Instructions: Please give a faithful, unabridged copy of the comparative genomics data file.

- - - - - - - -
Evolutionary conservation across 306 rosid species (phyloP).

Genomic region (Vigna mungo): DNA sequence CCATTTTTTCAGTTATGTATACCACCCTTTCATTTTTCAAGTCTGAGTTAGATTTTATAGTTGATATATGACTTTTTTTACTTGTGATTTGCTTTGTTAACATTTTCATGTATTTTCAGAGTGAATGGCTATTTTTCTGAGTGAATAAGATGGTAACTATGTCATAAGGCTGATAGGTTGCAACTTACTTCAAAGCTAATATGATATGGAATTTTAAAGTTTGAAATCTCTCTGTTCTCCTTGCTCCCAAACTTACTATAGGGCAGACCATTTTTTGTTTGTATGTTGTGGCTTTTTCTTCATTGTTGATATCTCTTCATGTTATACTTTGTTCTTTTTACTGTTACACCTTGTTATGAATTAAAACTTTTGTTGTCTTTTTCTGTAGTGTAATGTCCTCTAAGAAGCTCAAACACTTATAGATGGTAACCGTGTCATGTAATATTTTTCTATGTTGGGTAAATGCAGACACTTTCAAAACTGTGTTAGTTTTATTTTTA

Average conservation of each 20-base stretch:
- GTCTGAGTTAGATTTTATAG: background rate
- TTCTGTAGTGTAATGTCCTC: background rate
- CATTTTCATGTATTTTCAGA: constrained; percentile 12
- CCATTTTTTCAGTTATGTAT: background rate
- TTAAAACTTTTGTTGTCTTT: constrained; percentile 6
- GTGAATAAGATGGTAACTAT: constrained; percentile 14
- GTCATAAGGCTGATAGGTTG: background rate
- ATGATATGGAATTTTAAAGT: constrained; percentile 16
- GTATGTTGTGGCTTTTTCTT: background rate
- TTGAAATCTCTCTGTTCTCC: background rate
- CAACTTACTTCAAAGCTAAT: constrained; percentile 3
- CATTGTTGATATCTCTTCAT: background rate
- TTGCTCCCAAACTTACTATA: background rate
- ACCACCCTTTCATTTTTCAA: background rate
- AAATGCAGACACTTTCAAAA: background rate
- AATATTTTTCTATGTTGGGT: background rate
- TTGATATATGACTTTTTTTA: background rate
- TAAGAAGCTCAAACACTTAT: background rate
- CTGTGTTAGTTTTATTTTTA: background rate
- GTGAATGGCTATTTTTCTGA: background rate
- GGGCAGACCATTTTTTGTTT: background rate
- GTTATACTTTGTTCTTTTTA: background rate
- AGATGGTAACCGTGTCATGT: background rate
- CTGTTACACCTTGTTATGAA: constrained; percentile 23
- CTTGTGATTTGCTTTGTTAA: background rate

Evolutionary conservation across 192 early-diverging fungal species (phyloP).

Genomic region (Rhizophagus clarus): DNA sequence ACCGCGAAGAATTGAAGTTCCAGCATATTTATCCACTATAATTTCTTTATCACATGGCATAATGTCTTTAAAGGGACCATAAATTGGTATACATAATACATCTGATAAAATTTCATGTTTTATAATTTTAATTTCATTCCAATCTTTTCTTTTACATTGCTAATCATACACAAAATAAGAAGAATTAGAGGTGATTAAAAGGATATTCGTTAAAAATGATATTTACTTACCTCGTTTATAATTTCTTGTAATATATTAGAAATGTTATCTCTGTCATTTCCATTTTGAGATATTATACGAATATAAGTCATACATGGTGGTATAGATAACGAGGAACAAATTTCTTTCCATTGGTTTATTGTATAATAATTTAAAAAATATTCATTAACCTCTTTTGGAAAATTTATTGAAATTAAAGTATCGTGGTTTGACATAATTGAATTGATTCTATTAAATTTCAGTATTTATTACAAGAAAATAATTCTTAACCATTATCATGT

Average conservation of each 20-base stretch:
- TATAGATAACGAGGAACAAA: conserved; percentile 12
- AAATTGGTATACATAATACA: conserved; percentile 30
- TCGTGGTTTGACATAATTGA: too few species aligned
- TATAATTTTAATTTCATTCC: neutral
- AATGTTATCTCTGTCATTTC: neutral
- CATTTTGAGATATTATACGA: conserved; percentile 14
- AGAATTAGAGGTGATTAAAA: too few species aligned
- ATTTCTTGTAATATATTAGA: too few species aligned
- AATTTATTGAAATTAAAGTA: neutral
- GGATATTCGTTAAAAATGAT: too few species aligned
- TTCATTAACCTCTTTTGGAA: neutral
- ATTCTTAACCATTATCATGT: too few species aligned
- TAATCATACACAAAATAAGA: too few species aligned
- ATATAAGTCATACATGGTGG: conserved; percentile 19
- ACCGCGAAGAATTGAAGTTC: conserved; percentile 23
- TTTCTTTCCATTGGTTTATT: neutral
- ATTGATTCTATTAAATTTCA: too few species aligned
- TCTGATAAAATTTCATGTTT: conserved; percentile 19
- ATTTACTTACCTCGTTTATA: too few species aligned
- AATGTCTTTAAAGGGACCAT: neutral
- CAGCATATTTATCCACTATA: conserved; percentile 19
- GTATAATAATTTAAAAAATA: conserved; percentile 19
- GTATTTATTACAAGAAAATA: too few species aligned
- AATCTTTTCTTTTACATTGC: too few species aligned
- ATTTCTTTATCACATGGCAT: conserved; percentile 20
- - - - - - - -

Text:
Evolutionary conservation across 306 rosid species (phyloP).

Genomic region (Vigna mungo): DNA sequence CCATTTTTTCAGTTATGTATACCACCCTTTCATTTTTCAAGTCTGAGTTAGATTTTATAGTTGATATATGACTTTTTTTACTTGTGATTTGCTTTGTTAACATTTTCATGTATTTTCAGAGTGAATGGCTATTTTTCTGAGTGAATAAGATGGTAACTATGTCATAAGGCTGATAGGTTGCAACTTACTTCAAAGCTAATATGATATGGAATTTTAAAGTTTGAAATCTCTCTGTTCTCCTTGCTCCCAAACTTACTATAGGGCAGACCATTTTTTGTTTGTATGTTGTGGCTTTTTCTTCATTGTTGATATCTCTTCATGTTATACTTTGTTCTTTTTACTGTTACACCTTGTTATGAATTAAAACTTTTGTTGTCTTTTTCTGTAGTGTAATGTCCTCTAAGAAGCTCAAACACTTATAGATGGTAACCGTGTCATGTAATATTTTTCTATGTTGGGTAAATGCAGACACTTTCAAAACTGTGTTAGTTTTATTTTTA

Average conservation of each 20-base stretch:
- GTCTGAGTTAGATTTTATAG: background rate
- TTCTGTAGTGTAATGTCCTC: background rate
- CATTTTCATGTATTTTCAGA: constrained; percentile 12
- CCATTTTTTCAGTTATGTAT: background rate
- TTAAAACTTTTGTTGTCTTT: constrained; percentile 6
- GTGAATAAGATGGTAACTAT: constrained; percentile 14
- GTCATAAGGCTGATAGGTTG: background rate
- ATGATATGGAATTTTAAAGT: constrained; percentile 16
- GTATGTTGTGGCTTTTTCTT: background rate
- TTGAAATCTCTCTGTTCTCC: background rate
- CAACTTACTTCAAAGCTAAT: constrained; percentile 3
- CATTGTTGATATCTCTTCAT: background rate
- TTGCTCCCAAACTTACTATA: background rate
- ACCACCCTTTCATTTTTCAA: background rate
- AAATGCAGACACTTTCAAAA: background rate
- AATATTTTTCTATGTTGGGT: background rate
- TTGATATATGACTTTTTTTA: background rate
- TAAGAAGCTCAAACACTTAT: background rate
- CTGTGTTAGTTTTATTTTTA: background rate
- GTGAATGGCTATTTTTCTGA: background rate
- GGGCAGACCATTTTTTGTTT: background rate
- GTTATACTTTGTTCTTTTTA: background rate
- AGATGGTAACCGTGTCATGT: background rate
- CTGTTACACCTTGTTATGAA: constrained; percentile 23
- CTTGTGATTTGCTTTGTTAA: background rate

Evolutionary conservation across 192 early-diverging fungal species (phyloP).

Genomic region (Rhizophagus clarus): DNA sequence ACCGCGAAGAATTGAAGTTCCAGCATATTTATCCACTATAATTTCTTTATCACATGGCATAATGTCTTTAAAGGGACCATAAATTGGTATACATAATACATCTGATAAAATTTCATGTTTTATAATTTTAATTTCATTCCAATCTTTTCTTTTACATTGCTAATCATACACAAAATAAGAAGAATTAGAGGTGATTAAAAGGATATTCGTTAAAAATGATATTTACTTACCTCGTTTATAATTTCTTGTAATATATTAGAAATGTTATCTCTGTCATTTCCATTTTGAGATATTATACGAATATAAGTCATACATGGTGGTATAGATAACGAGGAACAAATTTCTTTCCATTGGTTTATTGTATAATAATTTAAAAAATATTCATTAACCTCTTTTGGAAAATTTATTGAAATTAAAGTATCGTGGTTTGACATAATTGAATTGATTCTATTAAATTTCAGTATTTATTACAAGAAAATAATTCTTAACCATTATCATGT

Average conservation of each 20-base stretch:
- TATAGATAACGAGGAACAAA: conserved; percentile 12
- AAATTGGTATACATAATACA: conserved; percentile 30
- TCGTGGTTTGACATAATTGA: too few species aligned
- TATAATTTTAATTTCATTCC: neutral
- AATGTTATCTCTGTCATTTC: neutral
- CATTTTGAGATATTATACGA: conserved; percentile 14
- AGAATTAGAGGTGATTAAAA: too few species aligned
- ATTTCTTGTAATATATTAGA: too few species aligned
- AATTTATTGAAATTAAAGTA: neutral
- GGATATTCGTTAAAAATGAT: too few species aligned
- TTCATTAACCTCTTTTGGAA: neutral
- ATTCTTAACCATTATCATGT: too few species aligned
- TAATCATACACAAAATAAGA: too few species aligned
- ATATAAGTCATACATGGTGG: conserved; percentile 19
- ACCGCGAAGAATTGAAGTTC: conserved; percentile 23
- TTTCTTTCCATTGGTTTATT: neutral
- ATTGATTCTATTAAATTTCA: too few species aligned
- TCTGATAAAATTTCATGTTT: conserved; percentile 19
- ATTTACTTACCTCGTTTATA: too few species aligned
- AATGTCTTTAAAGGGACCAT: neutral
- CAGCATATTTATCCACTATA: conserved; percentile 19
- GTATAATAATTTAAAAAATA: conserved; percentile 19
- GTATTTATTACAAGAAAATA: too few species aligned
- AATCTTTTCTTTTACATTGC: too few species aligned
- ATTTCTTTATCACATGGCAT: conserved; percentile 20